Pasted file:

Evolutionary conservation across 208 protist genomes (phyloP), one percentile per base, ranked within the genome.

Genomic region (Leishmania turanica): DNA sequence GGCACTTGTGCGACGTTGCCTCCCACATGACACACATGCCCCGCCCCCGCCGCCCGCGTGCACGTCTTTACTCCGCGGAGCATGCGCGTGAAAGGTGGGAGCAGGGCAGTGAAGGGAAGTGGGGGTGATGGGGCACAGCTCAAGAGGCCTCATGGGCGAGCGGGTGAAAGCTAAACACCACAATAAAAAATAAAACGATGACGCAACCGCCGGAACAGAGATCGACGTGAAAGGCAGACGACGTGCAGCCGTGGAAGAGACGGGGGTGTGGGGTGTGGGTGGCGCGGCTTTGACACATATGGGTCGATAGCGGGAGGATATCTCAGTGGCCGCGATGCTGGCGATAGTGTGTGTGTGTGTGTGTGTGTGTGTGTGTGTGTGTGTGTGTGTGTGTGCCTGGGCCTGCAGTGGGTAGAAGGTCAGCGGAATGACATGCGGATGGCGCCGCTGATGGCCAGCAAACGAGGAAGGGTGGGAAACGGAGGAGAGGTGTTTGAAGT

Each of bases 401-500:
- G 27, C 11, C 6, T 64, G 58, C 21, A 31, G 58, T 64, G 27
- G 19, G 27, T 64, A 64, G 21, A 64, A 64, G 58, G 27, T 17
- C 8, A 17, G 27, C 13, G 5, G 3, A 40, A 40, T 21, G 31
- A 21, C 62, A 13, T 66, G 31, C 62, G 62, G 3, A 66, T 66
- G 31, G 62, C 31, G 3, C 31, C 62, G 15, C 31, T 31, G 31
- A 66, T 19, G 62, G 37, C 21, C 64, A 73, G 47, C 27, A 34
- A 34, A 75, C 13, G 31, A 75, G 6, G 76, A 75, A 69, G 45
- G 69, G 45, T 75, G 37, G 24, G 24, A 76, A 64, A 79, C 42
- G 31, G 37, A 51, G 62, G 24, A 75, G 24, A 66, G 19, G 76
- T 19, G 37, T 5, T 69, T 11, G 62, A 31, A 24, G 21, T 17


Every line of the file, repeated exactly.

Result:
Evolutionary conservation across 208 protist genomes (phyloP), one percentile per base, ranked within the genome.

Genomic region (Leishmania turanica): DNA sequence GGCACTTGTGCGACGTTGCCTCCCACATGACACACATGCCCCGCCCCCGCCGCCCGCGTGCACGTCTTTACTCCGCGGAGCATGCGCGTGAAAGGTGGGAGCAGGGCAGTGAAGGGAAGTGGGGGTGATGGGGCACAGCTCAAGAGGCCTCATGGGCGAGCGGGTGAAAGCTAAACACCACAATAAAAAATAAAACGATGACGCAACCGCCGGAACAGAGATCGACGTGAAAGGCAGACGACGTGCAGCCGTGGAAGAGACGGGGGTGTGGGGTGTGGGTGGCGCGGCTTTGACACATATGGGTCGATAGCGGGAGGATATCTCAGTGGCCGCGATGCTGGCGATAGTGTGTGTGTGTGTGTGTGTGTGTGTGTGTGTGTGTGTGTGTGTGTGTGCCTGGGCCTGCAGTGGGTAGAAGGTCAGCGGAATGACATGCGGATGGCGCCGCTGATGGCCAGCAAACGAGGAAGGGTGGGAAACGGAGGAGAGGTGTTTGAAGT

Each of bases 401-500:
- G 27, C 11, C 6, T 64, G 58, C 21, A 31, G 58, T 64, G 27
- G 19, G 27, T 64, A 64, G 21, A 64, A 64, G 58, G 27, T 17
- C 8, A 17, G 27, C 13, G 5, G 3, A 40, A 40, T 21, G 31
- A 21, C 62, A 13, T 66, G 31, C 62, G 62, G 3, A 66, T 66
- G 31, G 62, C 31, G 3, C 31, C 62, G 15, C 31, T 31, G 31
- A 66, T 19, G 62, G 37, C 21, C 64, A 73, G 47, C 27, A 34
- A 34, A 75, C 13, G 31, A 75, G 6, G 76, A 75, A 69, G 45
- G 69, G 45, T 75, G 37, G 24, G 24, A 76, A 64, A 79, C 42
- G 31, G 37, A 51, G 62, G 24, A 75, G 24, A 66, G 19, G 76
- T 19, G 37, T 5, T 69, T 11, G 62, A 31, A 24, G 21, T 17